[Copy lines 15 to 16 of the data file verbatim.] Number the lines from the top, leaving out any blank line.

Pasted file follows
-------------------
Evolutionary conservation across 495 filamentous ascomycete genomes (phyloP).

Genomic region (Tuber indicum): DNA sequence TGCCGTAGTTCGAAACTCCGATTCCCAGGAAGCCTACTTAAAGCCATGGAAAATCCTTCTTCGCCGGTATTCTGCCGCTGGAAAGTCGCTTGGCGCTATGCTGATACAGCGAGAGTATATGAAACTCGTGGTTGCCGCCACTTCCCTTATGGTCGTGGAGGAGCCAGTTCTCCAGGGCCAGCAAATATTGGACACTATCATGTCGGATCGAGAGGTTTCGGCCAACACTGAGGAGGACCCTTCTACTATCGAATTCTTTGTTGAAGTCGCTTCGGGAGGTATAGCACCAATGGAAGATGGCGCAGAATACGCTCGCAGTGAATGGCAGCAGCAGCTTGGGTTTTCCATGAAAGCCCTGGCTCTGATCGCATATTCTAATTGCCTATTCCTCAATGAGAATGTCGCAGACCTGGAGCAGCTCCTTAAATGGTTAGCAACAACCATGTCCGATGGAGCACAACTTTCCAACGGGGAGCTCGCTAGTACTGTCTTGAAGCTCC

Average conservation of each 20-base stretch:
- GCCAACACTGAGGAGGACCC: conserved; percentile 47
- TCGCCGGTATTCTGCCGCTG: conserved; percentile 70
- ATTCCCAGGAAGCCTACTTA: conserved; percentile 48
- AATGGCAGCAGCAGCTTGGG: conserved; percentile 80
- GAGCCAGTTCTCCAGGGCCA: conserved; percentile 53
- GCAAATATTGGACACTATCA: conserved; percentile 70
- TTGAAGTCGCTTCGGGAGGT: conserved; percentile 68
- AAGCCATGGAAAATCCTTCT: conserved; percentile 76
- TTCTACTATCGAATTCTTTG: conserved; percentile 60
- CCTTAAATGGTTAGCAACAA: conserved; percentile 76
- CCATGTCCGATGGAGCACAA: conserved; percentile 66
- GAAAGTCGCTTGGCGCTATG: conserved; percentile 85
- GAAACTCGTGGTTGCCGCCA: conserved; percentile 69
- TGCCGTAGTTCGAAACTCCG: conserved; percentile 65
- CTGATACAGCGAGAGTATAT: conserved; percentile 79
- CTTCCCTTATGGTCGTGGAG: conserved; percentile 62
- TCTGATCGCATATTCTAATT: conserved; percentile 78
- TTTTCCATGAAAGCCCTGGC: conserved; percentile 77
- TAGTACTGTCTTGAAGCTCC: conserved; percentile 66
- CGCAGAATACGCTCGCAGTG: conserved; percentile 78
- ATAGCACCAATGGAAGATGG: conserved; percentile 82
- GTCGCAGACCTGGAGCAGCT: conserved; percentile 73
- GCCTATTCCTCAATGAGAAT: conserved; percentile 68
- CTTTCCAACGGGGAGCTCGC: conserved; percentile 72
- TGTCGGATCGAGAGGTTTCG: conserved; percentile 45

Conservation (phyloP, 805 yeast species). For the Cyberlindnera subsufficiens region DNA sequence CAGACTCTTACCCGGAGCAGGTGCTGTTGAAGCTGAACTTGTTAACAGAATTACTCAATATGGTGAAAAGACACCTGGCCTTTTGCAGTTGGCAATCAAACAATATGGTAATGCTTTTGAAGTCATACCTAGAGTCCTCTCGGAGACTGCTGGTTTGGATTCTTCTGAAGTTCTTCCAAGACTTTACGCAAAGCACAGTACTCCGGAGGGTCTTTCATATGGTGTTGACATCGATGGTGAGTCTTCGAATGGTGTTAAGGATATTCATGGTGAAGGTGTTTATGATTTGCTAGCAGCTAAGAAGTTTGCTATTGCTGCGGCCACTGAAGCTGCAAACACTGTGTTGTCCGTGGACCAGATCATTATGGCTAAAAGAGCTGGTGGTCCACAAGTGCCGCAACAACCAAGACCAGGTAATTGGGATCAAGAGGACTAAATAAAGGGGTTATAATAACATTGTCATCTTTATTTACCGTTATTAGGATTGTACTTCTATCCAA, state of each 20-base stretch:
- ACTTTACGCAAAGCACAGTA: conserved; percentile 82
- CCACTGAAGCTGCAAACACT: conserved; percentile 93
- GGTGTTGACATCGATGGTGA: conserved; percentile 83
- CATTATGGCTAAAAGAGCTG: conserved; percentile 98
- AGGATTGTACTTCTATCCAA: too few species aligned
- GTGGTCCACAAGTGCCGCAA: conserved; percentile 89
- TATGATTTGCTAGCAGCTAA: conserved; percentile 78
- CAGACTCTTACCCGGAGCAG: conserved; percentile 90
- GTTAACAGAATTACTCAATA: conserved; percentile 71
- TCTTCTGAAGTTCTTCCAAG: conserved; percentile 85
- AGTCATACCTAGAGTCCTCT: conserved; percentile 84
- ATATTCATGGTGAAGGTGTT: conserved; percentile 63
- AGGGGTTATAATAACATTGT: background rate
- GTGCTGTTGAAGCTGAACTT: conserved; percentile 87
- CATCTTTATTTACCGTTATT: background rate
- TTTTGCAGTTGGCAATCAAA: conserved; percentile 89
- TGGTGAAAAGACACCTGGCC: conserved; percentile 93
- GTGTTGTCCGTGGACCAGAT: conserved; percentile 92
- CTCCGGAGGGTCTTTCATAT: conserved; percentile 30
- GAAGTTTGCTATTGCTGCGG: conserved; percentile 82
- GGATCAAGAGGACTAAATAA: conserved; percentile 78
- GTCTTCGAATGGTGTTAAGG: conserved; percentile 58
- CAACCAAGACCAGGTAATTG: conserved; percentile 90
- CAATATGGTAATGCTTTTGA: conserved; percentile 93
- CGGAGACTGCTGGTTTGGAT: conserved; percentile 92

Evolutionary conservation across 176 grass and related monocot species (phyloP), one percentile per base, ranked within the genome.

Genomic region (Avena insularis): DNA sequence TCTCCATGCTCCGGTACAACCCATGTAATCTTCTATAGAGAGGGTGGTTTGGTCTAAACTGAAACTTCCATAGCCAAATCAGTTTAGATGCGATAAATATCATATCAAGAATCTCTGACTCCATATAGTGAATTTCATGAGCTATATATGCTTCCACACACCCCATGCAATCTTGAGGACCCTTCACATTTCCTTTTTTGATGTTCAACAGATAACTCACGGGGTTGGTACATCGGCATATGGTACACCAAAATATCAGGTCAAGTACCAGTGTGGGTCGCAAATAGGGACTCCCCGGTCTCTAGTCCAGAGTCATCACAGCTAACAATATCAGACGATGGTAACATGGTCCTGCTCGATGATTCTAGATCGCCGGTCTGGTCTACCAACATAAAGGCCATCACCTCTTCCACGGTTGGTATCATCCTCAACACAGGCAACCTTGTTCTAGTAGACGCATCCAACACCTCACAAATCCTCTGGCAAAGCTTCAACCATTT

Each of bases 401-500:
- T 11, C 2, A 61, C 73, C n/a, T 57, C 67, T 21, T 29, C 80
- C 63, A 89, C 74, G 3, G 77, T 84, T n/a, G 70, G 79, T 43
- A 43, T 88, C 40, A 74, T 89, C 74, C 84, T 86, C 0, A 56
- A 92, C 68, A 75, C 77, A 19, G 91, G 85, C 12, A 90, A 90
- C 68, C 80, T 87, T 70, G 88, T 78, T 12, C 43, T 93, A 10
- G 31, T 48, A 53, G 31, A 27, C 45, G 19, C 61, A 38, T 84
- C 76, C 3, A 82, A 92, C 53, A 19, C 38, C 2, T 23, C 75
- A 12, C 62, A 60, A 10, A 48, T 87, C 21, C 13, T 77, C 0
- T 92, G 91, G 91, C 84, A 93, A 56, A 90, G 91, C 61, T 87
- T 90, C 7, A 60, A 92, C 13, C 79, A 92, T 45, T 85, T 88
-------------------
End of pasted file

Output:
- GAAAGTCGCTTGGCGCTATG: conserved; percentile 85
- GAAACTCGTGGTTGCCGCCA: conserved; percentile 69